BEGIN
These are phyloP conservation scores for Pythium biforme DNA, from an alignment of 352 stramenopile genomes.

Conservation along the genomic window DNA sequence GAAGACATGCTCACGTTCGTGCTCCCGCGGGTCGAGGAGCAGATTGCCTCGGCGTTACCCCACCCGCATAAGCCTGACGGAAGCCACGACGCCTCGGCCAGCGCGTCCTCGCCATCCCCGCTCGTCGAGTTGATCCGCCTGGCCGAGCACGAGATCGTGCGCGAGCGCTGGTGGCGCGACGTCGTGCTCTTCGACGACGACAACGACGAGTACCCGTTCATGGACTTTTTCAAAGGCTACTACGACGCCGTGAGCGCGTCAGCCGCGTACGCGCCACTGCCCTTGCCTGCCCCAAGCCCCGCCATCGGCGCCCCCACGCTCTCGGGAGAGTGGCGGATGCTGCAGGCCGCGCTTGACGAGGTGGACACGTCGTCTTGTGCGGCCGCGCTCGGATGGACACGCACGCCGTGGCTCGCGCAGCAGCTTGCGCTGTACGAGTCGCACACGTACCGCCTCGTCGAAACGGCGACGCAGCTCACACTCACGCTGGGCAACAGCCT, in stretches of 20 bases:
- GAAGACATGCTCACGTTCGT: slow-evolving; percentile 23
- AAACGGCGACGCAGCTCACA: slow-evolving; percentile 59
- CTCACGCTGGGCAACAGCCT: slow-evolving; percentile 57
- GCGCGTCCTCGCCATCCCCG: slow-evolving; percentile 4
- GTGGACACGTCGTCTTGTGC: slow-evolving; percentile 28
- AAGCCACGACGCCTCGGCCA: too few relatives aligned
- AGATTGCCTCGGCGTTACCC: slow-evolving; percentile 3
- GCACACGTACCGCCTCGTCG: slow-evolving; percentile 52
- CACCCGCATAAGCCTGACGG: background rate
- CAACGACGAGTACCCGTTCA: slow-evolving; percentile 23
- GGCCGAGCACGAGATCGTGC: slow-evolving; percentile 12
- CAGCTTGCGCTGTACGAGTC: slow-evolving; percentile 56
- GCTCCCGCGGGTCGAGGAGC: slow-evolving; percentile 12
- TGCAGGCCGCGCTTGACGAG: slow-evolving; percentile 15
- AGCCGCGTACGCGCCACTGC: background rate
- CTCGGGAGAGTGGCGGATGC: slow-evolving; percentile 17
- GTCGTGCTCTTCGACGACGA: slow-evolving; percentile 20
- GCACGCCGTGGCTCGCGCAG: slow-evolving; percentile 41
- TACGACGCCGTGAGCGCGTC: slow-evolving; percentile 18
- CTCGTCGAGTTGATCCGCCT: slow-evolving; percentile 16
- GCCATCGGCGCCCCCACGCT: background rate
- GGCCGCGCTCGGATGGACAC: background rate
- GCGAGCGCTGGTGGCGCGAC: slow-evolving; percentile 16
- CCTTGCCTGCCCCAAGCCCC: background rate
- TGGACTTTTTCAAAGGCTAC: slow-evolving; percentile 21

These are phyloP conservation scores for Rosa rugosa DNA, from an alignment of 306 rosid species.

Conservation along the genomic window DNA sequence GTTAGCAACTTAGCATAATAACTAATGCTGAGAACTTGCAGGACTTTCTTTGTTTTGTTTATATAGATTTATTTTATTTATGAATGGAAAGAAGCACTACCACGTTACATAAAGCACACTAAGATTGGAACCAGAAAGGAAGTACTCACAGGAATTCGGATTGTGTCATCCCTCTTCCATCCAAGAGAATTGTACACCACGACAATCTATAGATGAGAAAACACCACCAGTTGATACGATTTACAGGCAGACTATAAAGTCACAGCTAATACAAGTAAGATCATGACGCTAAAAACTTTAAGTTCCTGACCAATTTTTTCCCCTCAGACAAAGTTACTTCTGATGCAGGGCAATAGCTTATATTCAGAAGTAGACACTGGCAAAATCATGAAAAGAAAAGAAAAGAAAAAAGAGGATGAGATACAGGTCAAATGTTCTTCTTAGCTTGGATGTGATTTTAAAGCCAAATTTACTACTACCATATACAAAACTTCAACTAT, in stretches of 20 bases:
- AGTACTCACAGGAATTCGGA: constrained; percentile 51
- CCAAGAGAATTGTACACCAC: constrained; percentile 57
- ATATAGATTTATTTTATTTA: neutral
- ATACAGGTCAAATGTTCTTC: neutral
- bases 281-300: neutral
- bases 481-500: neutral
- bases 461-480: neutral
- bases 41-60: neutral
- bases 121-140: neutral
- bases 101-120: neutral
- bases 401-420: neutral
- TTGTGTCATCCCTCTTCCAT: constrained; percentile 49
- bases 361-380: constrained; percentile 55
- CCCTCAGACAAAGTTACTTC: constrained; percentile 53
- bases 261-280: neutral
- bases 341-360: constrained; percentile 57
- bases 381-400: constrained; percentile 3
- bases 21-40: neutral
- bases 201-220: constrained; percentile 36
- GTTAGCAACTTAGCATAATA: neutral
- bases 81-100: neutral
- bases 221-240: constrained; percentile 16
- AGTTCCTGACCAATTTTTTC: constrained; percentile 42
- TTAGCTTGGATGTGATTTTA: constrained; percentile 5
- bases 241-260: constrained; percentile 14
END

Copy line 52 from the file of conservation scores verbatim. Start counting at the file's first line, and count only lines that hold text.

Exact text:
- AGTTCCTGACCAATTTTTTC: constrained; percentile 42